Mother Gunita said baby Markuss, who has Type 1 SMA, slept through the one-off, hour-long gene-therapy treatment with the potentially life-saving drug Zolgensma at Sheffield Children’s Hospital.
She thanked everyone at the hospital – which is one of four centres in England approved for the use of the drug for the treatment of Type 1 SMA – for saving her son’s life.
Gunita, who is from York, said: “The health visitor noticed that something was wrong soon after he was born. Markuss was tested at our local hospital, where they told me that he had Type 1 SMA – that was when he had just turned two months old.
“We were then told about this treatment and decided to go for it. Two weeks after that, we were in the hospital having the gene-therapy treatment. Everything happened so fast and quick.
“The whole infusion thing was over in an hour and Markuss slept through all of it. I was really nervous before but he’s doing OK. It’s just the one treatment – they gave the missing gene back to him.
“Everyone at Sheffield Children’s Hospital has been just awesome. I’d like to say thank you to everyone for saving his life.”
A hospital spokeswoman said Zolgensma, which has a list price of £1.79 million per dose and is known as the “world’s most expensive drug”, can provide improvement in motor function and prolong the lives of children with a specific type of SMA – a rare and often fatal genetic disease that causes paralysis, muscle weakness and progressive loss of movement.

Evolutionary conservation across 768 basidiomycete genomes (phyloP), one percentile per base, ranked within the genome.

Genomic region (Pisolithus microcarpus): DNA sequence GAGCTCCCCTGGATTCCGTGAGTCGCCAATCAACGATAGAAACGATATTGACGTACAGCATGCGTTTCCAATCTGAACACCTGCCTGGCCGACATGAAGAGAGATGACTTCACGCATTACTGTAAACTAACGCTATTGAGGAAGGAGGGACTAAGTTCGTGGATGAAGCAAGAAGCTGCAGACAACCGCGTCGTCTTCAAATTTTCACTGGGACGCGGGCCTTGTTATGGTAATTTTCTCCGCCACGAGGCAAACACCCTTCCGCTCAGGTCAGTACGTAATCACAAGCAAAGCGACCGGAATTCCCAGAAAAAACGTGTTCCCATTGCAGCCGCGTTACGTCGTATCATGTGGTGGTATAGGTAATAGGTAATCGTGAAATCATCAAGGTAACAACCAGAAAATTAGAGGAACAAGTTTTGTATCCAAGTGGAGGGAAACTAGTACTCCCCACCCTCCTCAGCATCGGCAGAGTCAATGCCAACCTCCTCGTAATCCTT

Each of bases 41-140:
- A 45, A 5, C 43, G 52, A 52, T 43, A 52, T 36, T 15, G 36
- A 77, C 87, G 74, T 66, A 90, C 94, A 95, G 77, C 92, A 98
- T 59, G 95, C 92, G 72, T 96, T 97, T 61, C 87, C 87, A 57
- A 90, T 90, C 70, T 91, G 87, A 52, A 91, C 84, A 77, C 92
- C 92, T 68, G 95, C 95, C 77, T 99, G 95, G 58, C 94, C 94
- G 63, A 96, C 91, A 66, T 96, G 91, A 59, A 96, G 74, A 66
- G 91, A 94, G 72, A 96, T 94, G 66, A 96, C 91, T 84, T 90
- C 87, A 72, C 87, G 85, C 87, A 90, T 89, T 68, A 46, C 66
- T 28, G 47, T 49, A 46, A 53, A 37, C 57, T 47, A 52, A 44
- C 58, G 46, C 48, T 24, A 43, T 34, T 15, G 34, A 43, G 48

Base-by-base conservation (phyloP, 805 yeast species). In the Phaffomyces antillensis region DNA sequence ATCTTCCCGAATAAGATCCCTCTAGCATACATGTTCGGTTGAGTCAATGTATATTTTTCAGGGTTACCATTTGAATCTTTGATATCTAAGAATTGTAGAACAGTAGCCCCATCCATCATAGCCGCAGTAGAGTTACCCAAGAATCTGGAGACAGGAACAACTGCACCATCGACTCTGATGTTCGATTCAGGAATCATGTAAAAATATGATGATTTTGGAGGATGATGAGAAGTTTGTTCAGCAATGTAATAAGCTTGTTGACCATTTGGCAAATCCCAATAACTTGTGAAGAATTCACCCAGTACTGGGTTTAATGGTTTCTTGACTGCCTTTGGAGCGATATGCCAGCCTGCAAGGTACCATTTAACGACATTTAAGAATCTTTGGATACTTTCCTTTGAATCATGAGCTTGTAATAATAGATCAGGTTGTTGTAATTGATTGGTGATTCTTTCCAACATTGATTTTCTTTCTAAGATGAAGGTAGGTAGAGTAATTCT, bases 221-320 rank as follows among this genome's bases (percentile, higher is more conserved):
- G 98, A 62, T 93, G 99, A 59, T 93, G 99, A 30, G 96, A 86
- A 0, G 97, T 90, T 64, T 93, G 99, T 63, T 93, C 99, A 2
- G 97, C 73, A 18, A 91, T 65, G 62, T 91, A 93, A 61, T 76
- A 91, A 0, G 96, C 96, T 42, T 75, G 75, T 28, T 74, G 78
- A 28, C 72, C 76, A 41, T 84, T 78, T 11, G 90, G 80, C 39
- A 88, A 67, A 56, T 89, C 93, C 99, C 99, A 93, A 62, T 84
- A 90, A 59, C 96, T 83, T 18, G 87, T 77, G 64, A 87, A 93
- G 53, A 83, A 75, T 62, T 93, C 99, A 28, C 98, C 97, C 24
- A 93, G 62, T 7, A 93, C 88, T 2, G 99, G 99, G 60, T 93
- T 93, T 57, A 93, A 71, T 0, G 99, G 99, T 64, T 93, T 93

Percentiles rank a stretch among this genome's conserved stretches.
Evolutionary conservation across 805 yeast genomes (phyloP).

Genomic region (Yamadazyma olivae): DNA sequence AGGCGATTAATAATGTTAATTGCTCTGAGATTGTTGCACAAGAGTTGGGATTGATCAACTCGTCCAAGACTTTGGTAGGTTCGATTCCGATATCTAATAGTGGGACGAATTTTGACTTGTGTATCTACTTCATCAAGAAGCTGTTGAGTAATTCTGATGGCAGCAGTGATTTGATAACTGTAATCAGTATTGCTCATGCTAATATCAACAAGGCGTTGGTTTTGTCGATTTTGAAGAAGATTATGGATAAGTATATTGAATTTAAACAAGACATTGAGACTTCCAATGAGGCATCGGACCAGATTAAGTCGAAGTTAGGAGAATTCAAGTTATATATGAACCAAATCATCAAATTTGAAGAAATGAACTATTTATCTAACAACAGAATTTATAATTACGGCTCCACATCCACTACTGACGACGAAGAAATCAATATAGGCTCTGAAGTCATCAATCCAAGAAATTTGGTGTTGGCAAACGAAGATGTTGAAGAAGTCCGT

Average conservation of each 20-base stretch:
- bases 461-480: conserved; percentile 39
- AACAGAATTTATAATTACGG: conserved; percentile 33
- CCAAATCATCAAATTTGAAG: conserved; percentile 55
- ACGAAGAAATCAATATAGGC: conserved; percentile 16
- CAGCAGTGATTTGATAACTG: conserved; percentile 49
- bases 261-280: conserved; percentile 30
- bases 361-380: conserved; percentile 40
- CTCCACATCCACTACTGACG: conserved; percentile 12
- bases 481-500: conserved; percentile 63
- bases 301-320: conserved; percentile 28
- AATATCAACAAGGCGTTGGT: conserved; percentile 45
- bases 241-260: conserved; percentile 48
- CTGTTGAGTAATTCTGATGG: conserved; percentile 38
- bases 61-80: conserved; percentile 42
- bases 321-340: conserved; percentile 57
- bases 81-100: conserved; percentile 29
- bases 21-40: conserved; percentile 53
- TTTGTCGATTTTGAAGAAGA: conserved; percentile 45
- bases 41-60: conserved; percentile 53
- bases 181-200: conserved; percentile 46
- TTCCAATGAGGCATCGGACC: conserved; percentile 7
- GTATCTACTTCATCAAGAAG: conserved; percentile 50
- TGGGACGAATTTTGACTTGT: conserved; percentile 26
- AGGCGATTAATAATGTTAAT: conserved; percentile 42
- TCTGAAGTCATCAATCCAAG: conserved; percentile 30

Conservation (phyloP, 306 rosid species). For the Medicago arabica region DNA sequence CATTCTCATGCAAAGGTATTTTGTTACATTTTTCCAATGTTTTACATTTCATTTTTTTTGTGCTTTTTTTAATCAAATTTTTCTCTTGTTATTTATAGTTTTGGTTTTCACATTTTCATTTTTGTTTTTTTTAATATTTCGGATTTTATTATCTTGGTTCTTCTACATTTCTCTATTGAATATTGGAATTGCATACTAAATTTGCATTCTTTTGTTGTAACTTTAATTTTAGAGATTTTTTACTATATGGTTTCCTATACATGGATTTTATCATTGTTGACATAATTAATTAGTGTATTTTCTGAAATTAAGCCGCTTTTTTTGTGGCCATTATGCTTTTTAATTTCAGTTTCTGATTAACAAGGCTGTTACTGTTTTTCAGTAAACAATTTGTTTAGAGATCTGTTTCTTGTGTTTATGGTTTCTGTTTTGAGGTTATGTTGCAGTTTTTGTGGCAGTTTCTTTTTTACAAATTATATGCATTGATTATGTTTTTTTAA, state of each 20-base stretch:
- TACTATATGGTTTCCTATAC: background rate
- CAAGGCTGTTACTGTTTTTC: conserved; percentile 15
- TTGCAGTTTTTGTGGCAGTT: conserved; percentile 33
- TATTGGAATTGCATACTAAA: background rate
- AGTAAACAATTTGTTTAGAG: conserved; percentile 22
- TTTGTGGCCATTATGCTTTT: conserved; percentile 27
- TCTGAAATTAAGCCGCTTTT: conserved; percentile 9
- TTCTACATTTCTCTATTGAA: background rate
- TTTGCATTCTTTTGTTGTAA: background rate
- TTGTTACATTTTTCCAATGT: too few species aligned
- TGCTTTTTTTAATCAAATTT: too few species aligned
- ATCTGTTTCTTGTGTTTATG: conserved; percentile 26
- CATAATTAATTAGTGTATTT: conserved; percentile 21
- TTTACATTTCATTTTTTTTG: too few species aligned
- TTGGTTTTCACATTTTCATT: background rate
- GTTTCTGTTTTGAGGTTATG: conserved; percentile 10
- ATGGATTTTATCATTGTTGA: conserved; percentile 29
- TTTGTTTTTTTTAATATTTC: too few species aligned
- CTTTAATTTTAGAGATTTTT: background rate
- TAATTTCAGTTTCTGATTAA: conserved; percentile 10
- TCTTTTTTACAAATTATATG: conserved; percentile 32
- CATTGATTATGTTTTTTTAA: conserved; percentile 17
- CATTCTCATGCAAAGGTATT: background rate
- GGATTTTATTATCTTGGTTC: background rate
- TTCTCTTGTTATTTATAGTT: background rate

Markuss received the drug through a drip inserted into a vein and should be able to go home around two weeks after receiving the treatment following post-infusion check-ups.
The spokeswoman said the expectation is that Markuss will now have a better chance of sitting, crawling and walking, things that children with Type 1 SMA struggle to do.
NHS England said eight babies had received the treatment since it struck a landmark deal with manufacturers Novartis Gene Therapy in March to make Zolgensma available on the NHS.
The four Trusts commissioned to administer the treatment – in Sheffield, London, Manchester and Bristol – will work together in collaboration with regional neuromuscular centres across the country to share expertise and experience with the new therapy.
Jeff Perring, medical director at Sheffield Children’s Hospital, said: “We are delighted to be able to offer this treatment to young patients affected by spinal muscular atrophy.
“This treatment will really improve the quality of life for these children and we’re proud to be part of this great advance in treatment using gene therapy.”